Wood Business

Industry News Markets News
Lumber prices tick up slightly even as demand remains low: Madison’s

May 2, 2023  By Madison’s Lumber Reporter

At this time of year, the historical trend would normally be for lumber prices to be rising. Usually by mid-April the building activity for housing is ramping up, and sales volumes of construction framing lumber are approaching their high for the year. This year, however, is proving to be quite the exception. The biggest reason for this has been an extended winter, with cold weather – and even freezing conditions – ongoing throughout the continent even this month.

For builders this is a problem, especially for brand-new projects which require concrete foundations to be poured. As the entire industry waits for normal balmy temperatures to consistently arrive, the demand for lumber and wooden building materials is soft indeed. This, of course, means prices this year have not yet started their annual climb.

In the week ending April 21, the price of Western Spruce-Pine-Fir 2×4 #2&Btr KD (RL) was US$360 mfbm, which is up by $10, or three per cent, from the previous week when it was $350. That week’s price is down by $13, or three per cent, from one month ago when it was $373.

Buyers continued to avoid taking anything resembling a long position, preferring to subsist on hand-to-mouth deals instead.


“Encouraging signs came from various pockets of the North American solid wood commodities market, but sales activity overall continued to fall short of typical spring levels.” — Madison’s Lumber Reporter

Buyers of Western S-P-F lumber and studs in the United States maintained their cautious approach this week. Sales volumes were better into certain regions, but overall demand continued to fall short of typical spring levels. Sales of low-grade lumber remained strong, while #2&Btr 2×4 R/L emerged as the most sought-after width as buyers pursued coverage for upcoming construction projects. WSPF stud trims experienced steady demand throughout the week. Sawmills found success with higher numbers on narrows, while wides were weak by comparison. Order files stretched into the week of May 8th.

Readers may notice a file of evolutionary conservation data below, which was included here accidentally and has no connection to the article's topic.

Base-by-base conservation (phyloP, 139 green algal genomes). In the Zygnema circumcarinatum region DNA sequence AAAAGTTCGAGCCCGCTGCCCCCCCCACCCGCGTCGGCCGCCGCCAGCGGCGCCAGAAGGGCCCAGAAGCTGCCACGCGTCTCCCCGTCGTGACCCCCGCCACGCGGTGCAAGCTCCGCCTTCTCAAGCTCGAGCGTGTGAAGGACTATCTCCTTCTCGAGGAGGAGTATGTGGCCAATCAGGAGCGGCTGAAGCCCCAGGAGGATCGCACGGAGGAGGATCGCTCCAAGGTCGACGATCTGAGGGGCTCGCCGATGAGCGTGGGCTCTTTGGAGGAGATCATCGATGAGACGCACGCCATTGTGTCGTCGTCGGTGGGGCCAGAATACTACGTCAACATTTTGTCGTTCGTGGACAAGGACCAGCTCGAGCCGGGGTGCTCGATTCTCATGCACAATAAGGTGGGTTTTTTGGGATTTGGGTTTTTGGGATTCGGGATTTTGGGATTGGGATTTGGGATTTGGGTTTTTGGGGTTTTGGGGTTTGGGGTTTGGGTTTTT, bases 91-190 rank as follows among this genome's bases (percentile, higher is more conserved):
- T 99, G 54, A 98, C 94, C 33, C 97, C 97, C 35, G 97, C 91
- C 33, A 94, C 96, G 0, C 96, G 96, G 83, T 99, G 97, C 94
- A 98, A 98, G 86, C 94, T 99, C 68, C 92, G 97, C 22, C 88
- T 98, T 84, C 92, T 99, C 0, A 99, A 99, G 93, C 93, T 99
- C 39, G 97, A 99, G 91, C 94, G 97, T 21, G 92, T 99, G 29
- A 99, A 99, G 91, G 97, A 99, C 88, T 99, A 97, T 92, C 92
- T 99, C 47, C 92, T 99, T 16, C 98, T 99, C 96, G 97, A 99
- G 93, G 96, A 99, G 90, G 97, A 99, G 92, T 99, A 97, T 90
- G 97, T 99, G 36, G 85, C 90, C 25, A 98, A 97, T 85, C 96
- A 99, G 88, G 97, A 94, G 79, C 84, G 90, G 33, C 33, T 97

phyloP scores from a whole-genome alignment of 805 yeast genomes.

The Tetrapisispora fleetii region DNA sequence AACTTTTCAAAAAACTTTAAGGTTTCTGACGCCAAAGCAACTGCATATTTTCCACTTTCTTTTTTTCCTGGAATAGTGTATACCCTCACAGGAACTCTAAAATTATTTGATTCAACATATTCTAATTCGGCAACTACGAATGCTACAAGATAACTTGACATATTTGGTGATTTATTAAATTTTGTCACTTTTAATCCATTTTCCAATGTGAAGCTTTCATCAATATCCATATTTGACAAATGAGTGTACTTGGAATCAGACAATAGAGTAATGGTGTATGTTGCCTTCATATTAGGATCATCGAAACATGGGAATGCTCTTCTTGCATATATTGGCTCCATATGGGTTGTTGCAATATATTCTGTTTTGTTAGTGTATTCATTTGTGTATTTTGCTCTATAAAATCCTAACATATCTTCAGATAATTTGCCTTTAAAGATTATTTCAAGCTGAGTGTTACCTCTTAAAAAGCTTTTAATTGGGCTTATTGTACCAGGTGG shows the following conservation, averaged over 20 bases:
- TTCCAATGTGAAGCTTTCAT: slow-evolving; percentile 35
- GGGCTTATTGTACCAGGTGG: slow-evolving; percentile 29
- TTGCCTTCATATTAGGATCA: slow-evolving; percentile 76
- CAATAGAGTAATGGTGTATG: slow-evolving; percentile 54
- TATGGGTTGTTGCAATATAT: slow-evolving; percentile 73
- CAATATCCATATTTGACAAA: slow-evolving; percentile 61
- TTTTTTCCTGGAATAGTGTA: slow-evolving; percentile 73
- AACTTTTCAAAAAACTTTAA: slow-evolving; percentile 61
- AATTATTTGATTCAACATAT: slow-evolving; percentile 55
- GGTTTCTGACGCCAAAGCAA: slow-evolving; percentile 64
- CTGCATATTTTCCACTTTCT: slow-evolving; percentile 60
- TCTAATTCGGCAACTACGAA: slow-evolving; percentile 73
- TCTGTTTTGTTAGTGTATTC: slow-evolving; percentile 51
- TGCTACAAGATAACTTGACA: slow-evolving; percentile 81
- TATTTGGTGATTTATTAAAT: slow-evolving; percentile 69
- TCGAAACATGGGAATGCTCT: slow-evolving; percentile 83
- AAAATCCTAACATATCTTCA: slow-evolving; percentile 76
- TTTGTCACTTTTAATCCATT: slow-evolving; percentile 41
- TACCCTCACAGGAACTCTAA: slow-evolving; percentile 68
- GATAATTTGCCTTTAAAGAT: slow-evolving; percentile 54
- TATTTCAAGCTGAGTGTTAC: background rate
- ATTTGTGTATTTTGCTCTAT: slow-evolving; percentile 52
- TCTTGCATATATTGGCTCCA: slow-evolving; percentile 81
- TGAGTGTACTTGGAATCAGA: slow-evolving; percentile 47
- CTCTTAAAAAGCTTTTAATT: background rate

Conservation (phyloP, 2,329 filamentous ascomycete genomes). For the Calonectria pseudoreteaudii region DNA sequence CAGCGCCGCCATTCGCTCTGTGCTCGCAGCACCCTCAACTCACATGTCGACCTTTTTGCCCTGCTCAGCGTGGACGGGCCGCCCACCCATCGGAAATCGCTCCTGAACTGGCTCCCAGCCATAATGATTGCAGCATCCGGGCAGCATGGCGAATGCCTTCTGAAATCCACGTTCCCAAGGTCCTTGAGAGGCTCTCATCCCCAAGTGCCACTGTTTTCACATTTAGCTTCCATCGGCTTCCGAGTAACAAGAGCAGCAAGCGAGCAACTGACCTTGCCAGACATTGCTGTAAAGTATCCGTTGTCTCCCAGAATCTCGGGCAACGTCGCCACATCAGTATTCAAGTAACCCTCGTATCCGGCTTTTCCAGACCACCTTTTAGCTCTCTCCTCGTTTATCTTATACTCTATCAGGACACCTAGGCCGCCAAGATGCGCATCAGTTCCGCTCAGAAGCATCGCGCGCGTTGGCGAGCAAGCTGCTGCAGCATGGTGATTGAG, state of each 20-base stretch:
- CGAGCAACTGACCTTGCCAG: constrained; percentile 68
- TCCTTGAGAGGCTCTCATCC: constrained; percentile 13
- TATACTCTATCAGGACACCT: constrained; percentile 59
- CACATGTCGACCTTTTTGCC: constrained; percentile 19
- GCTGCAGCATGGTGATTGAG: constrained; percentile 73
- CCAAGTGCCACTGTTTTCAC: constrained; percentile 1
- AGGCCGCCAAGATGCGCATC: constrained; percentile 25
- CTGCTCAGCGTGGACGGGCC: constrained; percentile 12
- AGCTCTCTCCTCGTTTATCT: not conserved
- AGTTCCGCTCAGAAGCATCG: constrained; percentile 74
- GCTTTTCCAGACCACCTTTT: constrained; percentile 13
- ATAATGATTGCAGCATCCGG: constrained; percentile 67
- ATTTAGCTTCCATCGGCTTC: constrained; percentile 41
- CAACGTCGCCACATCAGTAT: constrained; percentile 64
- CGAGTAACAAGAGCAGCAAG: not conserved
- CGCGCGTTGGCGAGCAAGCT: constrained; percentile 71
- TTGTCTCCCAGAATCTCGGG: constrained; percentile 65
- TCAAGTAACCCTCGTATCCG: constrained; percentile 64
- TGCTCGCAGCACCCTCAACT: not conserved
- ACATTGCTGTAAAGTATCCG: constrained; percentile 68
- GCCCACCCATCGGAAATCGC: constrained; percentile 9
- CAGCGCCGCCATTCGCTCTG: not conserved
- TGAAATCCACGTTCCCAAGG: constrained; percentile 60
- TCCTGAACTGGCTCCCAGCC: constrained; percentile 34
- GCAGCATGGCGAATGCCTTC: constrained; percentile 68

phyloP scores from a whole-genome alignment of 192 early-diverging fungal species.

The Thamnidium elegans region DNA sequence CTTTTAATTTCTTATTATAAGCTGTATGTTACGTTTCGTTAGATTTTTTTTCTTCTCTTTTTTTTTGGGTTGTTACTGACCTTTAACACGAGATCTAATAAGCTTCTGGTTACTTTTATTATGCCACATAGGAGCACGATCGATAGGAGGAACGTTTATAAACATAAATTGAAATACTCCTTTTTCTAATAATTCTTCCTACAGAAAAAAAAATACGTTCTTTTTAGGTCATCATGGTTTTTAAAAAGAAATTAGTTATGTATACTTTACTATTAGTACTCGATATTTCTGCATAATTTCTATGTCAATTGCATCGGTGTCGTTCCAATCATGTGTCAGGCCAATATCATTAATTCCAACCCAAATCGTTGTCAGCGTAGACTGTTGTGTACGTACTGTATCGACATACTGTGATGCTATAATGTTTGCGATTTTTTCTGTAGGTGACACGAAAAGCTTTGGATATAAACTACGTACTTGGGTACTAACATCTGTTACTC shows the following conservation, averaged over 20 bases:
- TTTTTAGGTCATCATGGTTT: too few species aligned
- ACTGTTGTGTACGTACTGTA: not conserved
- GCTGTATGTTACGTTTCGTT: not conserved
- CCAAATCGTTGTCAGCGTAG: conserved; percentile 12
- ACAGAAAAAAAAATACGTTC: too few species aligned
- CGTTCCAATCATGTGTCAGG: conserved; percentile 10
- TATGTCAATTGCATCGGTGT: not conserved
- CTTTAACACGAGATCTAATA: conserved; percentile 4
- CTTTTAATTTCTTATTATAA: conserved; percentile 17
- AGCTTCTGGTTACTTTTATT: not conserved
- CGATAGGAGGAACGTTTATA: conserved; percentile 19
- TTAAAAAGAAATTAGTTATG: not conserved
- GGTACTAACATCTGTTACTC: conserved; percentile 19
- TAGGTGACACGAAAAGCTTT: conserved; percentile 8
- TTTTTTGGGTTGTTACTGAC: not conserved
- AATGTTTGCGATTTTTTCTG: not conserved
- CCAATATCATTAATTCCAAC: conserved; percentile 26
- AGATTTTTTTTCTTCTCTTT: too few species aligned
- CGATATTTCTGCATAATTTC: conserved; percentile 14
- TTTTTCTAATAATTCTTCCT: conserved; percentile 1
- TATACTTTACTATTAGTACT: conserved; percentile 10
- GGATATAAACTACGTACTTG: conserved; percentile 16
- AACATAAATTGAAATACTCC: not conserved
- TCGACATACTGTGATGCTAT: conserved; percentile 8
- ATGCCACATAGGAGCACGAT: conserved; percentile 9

The Western S-P-F dimension market settled into a more stable pattern over the course of this week. Canadian producers adjusted their asking prices again, with most items remaining at or on either side of last week’s levels. Four-inch R/L experienced strong inquiry and takeaway the whole week according to both primary and secondary suppliers. Meanwhile, wides were apparently a struggle by contrast.

“Canadian suppliers of Western S-P-F studs reported improved activity as buyers on both sides of the border were busier than in recent weeks. Those from the U.S. were decidedly livelier, while the Canadian market was still slowly coming out of hibernation. Producers pushed their asking prices up on all trims aside from overabundant 2×6-8’s. The scarcest and strongest in-demand trim was again 2×6-9’. Stud mills extended their order files into the first half of May.” — Madison’s Lumber Reporter

Compared to the same week last year, when it was US$815 mfbm, the price of Western Spruce-Pine-Fir 2×4 #2&Btr KD (RL) for the week ending April 21, was down by $270, or 33 per cent. Compared to two years ago when it was $1,090, that week’s price is down by $545, or 50 per cent.

Print this page


Stories continue below